AMD's 3rd generation Opteron versus Intel's 45nm Xeon: a closer lookby Johan De Gelas on November 27, 2007 6:00 AM EST
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- IT Computing
The Opteron 2360SE - the Facts
Getting back to AMD, the new quad-core chip still lives under veil of secrecy. Quite a few rumors and myths are going around and we investigated them one by one so we could be sure that you only get the facts.
Fact 1: The B2 stepping does not have a much faster memory controller than the B1 stepping
The controller found in stepping "2" might be a tiny bit faster, but we have not found any significant difference. Our Stream benchmarks were only a tiny bit faster on the 2.5GHz (Stepping 2) than on the 2GHz (Stepping DR-B1) and so were the latency numbers.
The 2.5GHz Barcelona is a newer stepping than the 2GHz sample we tested earlier.
Fact 2: The 2.5GHz review sample is running at 1.2V; it is not overclocked
CPU-Z reported that the chip was running at 1.5V, while the 2GHz quad-core was running at 1.2V.
Power measurements show that the BIOS of our ASUS board is accurate, but CPU-Z is not. The last evidence is of course the laser marking on the quad-core Opteron.
AMD is capable of producing 2.5GHz quad-core, but not in large quantities at this time. The 2.5GHz part should arrive at the end of this year, with large quantities expected in the first quarter of 2008.
Fact 3: the memory controller always runs RAM at the rated frequency
In this case, the new quad-core Opteron is completely different from what we have seen with previous Opteron (and Athlon 64) processors. In the first and second generation Opteron, the memory controller ran at a divisor of the CPU. This resulted in very odd memory clocks speeds at times, particularly on odd multipliers. For example, a 2.2GHz Opteron (11X multiplier) uses a divisor of 7 and ends up running DDR2-667 (333.5MHz clock) at 314MHz. That gives DDR2-628 instead of 667. In reality, this doesn't have any major performance impact, and it is only measurable with "Stream-like" benchmarks. In contrast, Barcelona's memory controller runs at its own frequency and will run the DIMMs at the rated speed.
Fact 4: By running the Northbridge at a lower speed, the new quad-core loses a bit of performance but saves power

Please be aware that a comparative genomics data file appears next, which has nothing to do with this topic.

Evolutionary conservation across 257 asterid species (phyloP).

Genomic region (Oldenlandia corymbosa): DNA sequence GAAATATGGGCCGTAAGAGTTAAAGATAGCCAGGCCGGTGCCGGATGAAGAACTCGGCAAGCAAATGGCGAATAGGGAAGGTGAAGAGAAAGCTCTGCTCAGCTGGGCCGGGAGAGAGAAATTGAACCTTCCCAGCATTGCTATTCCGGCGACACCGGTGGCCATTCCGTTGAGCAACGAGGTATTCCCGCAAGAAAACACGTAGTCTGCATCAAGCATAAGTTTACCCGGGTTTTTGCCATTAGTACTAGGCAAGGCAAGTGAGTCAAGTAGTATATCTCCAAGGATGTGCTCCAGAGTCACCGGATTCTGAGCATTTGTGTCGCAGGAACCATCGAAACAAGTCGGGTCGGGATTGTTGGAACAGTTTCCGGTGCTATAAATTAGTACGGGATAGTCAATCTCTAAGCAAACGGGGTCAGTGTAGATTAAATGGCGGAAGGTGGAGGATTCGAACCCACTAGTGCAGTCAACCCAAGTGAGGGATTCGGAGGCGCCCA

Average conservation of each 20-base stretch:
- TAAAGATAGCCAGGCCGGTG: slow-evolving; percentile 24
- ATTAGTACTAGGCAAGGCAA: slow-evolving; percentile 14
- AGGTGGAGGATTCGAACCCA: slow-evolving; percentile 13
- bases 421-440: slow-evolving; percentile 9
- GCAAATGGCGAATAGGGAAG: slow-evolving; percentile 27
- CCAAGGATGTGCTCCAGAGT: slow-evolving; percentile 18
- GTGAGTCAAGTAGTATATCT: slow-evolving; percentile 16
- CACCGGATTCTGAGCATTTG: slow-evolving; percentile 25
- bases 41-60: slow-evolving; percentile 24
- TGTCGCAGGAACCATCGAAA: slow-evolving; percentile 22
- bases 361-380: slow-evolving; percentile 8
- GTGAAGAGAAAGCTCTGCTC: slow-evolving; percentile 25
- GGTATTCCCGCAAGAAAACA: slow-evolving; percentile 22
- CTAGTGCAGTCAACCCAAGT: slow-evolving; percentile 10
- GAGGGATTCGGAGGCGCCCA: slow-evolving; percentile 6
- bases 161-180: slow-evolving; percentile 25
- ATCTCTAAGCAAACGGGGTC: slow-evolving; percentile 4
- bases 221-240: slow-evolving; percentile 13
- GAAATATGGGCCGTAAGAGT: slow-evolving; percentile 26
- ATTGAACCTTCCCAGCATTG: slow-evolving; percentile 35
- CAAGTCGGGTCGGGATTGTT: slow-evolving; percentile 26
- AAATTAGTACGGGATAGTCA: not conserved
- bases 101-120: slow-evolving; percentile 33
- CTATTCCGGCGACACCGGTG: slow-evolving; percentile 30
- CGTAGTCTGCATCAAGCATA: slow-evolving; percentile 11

The core of the Opteron 2360 runs at 2.5GHz, but the L3 cache runs at Northbridge frequency, which is 2GHz. It seems that AMD's engineers felt that running the L3 at core frequency would not have resulted in significantly higher performance, but significantly higher power dissipation. From another point of view, given a certain power envelope, running the Northbridge and the L3 cache at higher frequencies would result in lower core frequencies.
Fact 5: The L3 cache was a good choice, but…
The L3 cache does increase latency of accessing the main memory but decreases the average latency seen by the CPU. This leads to the question of whether the relatively slow L3 cache is really an advantage. The L3 cache has a latency of 43 cycles (2GHz) or 48 cycles (2.5GHz), but it's still quite a bit faster than system memory, which takes about 130 to 170 cycles to access.
In addition, it has one main advantage for server workloads. If more than one core is accessing a cacheline in the L3 cache, it will remain in the L3. If not, the L3 cache will behave like a fully exclusive cache: it will send the cacheline to the L1 and throw out the cacheline to make place for a "victim" of the L2. This allows relatively fast sharing of data between threads, which is important for large code footprint applications like database applications and others. For single-threaded applications, it looks like they get a 2.5MB L2 cache, although with an average latency of about 20 cycles.
Still, there is no doubt that the L3 cache of Barcelona could have been a bit bigger to score even better in the larger database benchmarks such as TPC. We have to guess that a larger L3 cache became a victim (pun intended) of the already large 283 mm² die size. Still, a 44 cycle latency (and more) is rather disappointing for only 2MB of L3 cache.
Fact 6: Dual-Link is possible with AMD 2xxx Opterons
Several readers asked us how it was possible that our ASUS KFSN4-DRE board linked our 2350 CPUs with two instead of one HyperTransport point-to-point connection, as the 23xx Opteron supports only one coherent HyperTransport link. However, the constraint is not the number of links but actually the number of coherent responses that are supported. Our ASUS board does feature twice as much bandwidth for CPU-to-CPU traffic (snoop, access to remote memory etc.)